Scholars often point to tensions between decolonization and curricula when they critique decolonization efforts within the academy: by design, a curriculum creates conditions for learning; a curriculum is thus inherently at odds with a decolonized classroom. Our curriculum design breaks from the binary of canon versus periphery by explicitly foregrounding traditionally marginalized artworks, theory and criticism, and using power analysis as the basis for understanding the creation, circulation and contextualization of art objects. Power analysis begins by approaching any text or object with a series of questions, asking:

  • who (Who is speaking? Who is listening? Who is represented and who is absent?)

  • what (What is studied? What is missing?)

  • how (How do I know where this information comes from? How was this information constructed?)

  • why (Why is this studied? Why is this important?).

In this way, we can begin to untangle objects from their traditionally hegemonic interpretations and to complicate normative narratives of art and their place in the Western canon. Our curriculum seeks to apply power analysis as the ‘fierce critical interrogation’ that is ‘the only practice that can pierce the wall of denial consumers of images construct so as not to face that the real world of image-making is political’ (hooks, 2015: 5). Such a power analysis accounts for the conceptual and mechanical structures of power that maintain systems of domination by recognizing structures of imperialist thought that are embedded from the macro-level – as in the framework of the academy itself – to the micro-level – in the texts we teach, for example.

We must therefore be intentional in our curriculum to recognize those scholars and methods that take up such strategies. Indigenous scholars such as Leanne Simpson (2004: 373), who engage decolonial methods and pedagogies, point to the importance of Indigenous learner self-determination in decolonial praxis. To support student self-determination, our curriculum is designed with two courses that serve as bookends for a student’s journey through the major. Art, Power, and Society is offered annually in the spring quarter. This entry-level course, required for art history majors and minors, is the front end of the art history curriculum, while the course Ways of Seeing serves as the senior capstone seminar.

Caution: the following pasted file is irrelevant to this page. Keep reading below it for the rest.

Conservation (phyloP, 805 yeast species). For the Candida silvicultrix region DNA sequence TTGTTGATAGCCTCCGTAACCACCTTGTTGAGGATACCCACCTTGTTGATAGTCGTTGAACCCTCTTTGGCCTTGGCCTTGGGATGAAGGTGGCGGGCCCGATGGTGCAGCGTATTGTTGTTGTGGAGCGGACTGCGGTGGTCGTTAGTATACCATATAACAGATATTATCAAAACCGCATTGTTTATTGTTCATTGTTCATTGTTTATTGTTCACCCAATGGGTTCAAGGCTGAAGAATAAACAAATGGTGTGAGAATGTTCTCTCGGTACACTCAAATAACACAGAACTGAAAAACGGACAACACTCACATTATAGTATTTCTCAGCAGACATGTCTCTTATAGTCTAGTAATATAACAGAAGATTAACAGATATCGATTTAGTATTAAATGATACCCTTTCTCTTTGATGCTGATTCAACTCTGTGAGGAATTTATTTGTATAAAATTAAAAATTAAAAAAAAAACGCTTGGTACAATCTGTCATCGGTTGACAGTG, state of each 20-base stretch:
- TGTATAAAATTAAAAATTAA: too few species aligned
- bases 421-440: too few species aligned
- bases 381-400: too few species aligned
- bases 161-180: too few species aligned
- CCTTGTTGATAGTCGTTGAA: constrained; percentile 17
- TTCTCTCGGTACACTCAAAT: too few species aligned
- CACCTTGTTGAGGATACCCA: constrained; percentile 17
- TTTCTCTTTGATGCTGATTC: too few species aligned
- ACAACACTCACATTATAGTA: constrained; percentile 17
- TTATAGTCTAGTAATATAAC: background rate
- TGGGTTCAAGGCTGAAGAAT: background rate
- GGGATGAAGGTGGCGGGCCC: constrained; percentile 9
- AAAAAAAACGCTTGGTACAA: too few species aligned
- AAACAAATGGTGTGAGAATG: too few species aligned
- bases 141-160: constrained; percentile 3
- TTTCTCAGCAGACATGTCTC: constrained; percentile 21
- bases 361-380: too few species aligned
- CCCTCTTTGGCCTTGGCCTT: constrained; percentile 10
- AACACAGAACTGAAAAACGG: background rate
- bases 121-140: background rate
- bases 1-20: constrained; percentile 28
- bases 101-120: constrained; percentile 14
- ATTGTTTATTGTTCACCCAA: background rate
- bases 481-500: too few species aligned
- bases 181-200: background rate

Structured, critical reflection lies at the heart of our redesigned curriculum. Hibajene Shandomo (2010: 101) writes, ‘Critical reflection blends learning through experiences with theoretical and technical learning to form new knowledge constructions and new behaviors or insights.’ As we implement our new pathway through the Art History major, Butler and Hahn have coordinated the assignments for Art, Power, and Society and Ways of Seeing so that students have the opportunity to reflect on and integrate aspects of their art historical training into their overall intellectual growth and development. We have also developed an assessment plan to track students’ understanding of decolonized methods in pedagogy to determine their efficaciousness for future iterations of the classes.

Art, Power, and Society is designed to help students think about their responsibilities towards political and social engagements as artists, thinkers, activists and participants in society. They consider questions of power and art, both in terms of power in the art world, and how art that challenges power and power relationships disrupts social norms and conventions as well as systems of power or power matrices. In the second week, the students read Carolyn Dean’s (2006) important article ‘The trouble with (the term) art’. Here, Dean (2006: 27) lays bare the discourses and origins of art history that organize and formalize visual culture on a European scale, arguing that ‘calling something art reveals nothing inherent in the object to which the term is applied; rather, it reveals how much the viewer values it’. Students thus begin the course with a questioning of art itself. Throughout the course they are encouraged to interrogate that which is now, and that which has been, called art, by and for whom, and in what contexts.

To enable students to grapple with these questions, the course aims to develop in students the methods by which they can engage in a critical self-reflection that will grow into active self-decolonization. One of the major assignments in the course, the Animating Question project, encourages students to enact power analysis and critical inquiry. An animating question is a simply phrased question, relevant to the themes of the class and referencing some aspect of the student’s self, that produces a complex and wide-ranging discussion: ‘What is Blackness?’ or ‘What is queerness?’, for example. Such a question does not have one answer; it has many that may hold true simultaneously. These answers give rise to additional productive questions that promote an expansion of critical thinking.